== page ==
Farmers, restaurateurs and grocers might be the newest link in the auto-supply chain.
But it’s not as if the University of Guelph, Canadian bio-materials company Competitive Green Technology, Ford Motor Co. and McDonald’s have brewed up something all that new when it comes to turn- ing coffee-bean skins into plastic headlight housings.
While the coffee idea is unique, food in cars isn’t. It’s not even the first time Ford turned to food for car parts. Henry Ford unveiled his “Soybean Car” — a plastic-bod- ied car made from the cash crop — on Aug. 13, 1941, at Dearborn Days, an annual community festival.
According to the Henry Ford Museum, the car’s frame, made of tubular steel, had 14 plastic panels attached to it. The car reportedly weighed 2,000 pounds (900 kilograms), which was 1,000 pounds (450 kilo- grams) less than an average all- steel car of the day.
Meanwhile, Debbie Mielewski, currently the senior technical leader of Ford’s sustainability and emerging materials research team, has also experimented with agave plants, dandelions, tomato skins and shredded money. Much of the waste comes from partners including Jose Cuervo, Coca-Cola and Nike.
The 1957 Trabant was the “edible” automobile. To manu- facture the car’s bumpers, fibrous reinforcement from the dye industry in East Germany was combined with cotton waste from the Soviet Union. There are stories of pigs and goats eating abandoned and parked Trabants made from organic compounds.
But you won’t be able to drink the headlight housings for the Lincoln Continental. You’ll still need a cup of joe for your morning wake-me-up. That’s because Competitive Green Technology, thanks to research at the University of Guelph, will be turning coffee bean skins — not the beans themselves — into plastic resin. Varroc Lighting Systems in nearby Plymouth, Mich., will mould the resin into car parts.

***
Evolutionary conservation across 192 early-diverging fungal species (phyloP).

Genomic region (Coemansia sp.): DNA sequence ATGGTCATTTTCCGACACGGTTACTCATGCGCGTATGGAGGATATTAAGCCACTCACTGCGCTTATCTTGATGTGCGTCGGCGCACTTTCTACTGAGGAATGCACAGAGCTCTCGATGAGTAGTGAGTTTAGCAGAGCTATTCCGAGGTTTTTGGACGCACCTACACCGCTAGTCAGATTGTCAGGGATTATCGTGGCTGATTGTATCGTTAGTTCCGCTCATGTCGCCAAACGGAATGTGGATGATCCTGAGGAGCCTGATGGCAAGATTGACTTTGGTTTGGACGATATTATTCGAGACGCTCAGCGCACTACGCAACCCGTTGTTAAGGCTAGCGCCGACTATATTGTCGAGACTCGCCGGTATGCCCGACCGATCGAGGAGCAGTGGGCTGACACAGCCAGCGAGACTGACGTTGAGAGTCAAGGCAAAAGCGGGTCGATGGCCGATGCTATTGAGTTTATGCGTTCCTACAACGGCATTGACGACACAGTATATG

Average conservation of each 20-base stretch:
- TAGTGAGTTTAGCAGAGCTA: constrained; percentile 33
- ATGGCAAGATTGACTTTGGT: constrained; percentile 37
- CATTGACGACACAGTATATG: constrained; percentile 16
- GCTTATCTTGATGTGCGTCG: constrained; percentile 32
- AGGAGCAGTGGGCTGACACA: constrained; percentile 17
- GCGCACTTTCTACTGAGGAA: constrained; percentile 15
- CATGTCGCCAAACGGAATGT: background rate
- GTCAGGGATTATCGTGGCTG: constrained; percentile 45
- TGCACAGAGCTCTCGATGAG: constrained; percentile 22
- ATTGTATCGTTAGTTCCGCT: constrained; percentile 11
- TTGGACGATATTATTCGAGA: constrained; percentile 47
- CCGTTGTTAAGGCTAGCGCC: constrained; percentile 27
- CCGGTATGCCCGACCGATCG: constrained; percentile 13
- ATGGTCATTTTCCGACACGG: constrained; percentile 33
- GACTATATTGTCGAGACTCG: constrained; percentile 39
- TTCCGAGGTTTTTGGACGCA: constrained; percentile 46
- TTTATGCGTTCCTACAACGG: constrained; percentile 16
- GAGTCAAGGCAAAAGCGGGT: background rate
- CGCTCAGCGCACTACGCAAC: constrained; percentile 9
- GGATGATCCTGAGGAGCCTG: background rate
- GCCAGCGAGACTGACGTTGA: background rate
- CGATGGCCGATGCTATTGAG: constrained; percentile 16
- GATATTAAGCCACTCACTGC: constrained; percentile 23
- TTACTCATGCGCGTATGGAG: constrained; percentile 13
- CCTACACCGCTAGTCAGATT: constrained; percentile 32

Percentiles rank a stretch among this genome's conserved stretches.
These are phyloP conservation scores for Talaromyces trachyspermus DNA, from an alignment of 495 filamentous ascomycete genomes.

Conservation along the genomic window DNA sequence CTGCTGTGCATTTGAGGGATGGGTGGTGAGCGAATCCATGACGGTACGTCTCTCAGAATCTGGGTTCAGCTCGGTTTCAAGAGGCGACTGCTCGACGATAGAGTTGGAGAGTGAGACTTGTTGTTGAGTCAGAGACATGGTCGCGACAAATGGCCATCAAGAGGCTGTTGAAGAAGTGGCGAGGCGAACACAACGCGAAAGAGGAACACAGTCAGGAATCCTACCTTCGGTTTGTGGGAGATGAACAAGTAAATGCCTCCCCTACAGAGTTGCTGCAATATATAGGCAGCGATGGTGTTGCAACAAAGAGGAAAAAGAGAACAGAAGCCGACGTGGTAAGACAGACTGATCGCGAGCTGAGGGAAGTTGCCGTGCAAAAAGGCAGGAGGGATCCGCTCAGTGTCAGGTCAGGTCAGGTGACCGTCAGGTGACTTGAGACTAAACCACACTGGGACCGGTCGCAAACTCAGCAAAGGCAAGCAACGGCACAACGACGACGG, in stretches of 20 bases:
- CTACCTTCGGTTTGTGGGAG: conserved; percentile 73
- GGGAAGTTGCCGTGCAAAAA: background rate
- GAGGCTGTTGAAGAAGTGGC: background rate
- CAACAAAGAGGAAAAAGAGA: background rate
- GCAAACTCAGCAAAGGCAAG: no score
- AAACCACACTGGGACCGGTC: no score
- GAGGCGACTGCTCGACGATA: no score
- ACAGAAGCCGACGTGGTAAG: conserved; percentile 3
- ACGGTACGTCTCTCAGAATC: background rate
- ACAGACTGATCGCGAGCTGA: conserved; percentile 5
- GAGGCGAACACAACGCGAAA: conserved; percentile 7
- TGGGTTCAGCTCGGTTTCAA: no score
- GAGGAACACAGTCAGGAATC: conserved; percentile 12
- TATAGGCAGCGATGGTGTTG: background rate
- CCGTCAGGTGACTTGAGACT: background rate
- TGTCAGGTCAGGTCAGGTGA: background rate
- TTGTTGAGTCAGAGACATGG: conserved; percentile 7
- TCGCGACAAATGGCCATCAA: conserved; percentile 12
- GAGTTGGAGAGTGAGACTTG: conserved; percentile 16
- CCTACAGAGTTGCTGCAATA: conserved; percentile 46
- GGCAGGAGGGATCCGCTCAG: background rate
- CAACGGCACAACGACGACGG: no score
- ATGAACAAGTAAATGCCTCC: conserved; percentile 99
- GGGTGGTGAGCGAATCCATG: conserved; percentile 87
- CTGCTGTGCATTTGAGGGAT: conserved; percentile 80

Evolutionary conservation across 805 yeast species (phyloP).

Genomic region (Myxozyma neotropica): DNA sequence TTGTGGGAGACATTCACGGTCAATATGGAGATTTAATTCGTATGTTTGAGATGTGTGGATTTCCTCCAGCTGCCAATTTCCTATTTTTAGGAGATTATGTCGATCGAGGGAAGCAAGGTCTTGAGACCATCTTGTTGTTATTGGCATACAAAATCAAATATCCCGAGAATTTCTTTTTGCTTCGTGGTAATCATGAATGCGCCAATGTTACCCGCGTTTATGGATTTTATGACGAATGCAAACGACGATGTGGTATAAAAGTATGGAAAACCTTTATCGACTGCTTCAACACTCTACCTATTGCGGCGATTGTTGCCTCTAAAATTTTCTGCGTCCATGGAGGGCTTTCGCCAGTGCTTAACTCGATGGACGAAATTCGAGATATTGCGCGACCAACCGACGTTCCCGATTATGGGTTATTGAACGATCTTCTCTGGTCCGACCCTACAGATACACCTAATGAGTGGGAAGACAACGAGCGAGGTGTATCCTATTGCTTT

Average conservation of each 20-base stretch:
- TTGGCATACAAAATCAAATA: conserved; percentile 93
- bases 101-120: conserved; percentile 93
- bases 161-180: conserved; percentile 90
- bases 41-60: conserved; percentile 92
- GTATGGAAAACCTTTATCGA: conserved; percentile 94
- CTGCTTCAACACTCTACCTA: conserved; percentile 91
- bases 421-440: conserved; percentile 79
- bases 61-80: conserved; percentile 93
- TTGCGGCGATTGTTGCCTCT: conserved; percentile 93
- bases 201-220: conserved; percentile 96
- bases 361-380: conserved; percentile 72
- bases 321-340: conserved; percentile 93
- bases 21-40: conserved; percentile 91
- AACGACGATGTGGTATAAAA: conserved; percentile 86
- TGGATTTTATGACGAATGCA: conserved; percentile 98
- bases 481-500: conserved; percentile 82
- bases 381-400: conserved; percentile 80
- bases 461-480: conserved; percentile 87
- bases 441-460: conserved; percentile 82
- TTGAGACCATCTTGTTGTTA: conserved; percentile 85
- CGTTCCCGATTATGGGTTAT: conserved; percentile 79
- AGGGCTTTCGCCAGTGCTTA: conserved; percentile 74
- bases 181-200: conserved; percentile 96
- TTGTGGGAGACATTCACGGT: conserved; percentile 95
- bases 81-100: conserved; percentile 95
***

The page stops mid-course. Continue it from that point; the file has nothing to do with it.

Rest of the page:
And much like it’s not Ford’s first go-round with organic material, neither is it a Canadian university’s first foray into food in cars. In 2017, Automotive News Canada reported on researchers at the University of British Columbia Okanagan and the University of Manitoba working with industry partners on moulded tubs for “urban utility vehicles,” used in places like airport and university campuses.
Fibres from the flax stems typically a waste material in Canada — replace the glass fibres used in standard composites. Resins are made from chemicals produced by bacteria that feed on flax oil, among other things. The results are tubs with “lower weight, lower environmental impact, and ultimately lower production cost.”
All of this could mean a greener, cleaner future as waste that was normally sent to the dump or burned is turned into just about anything plastic in a vehicle. And Ford is at the fore front.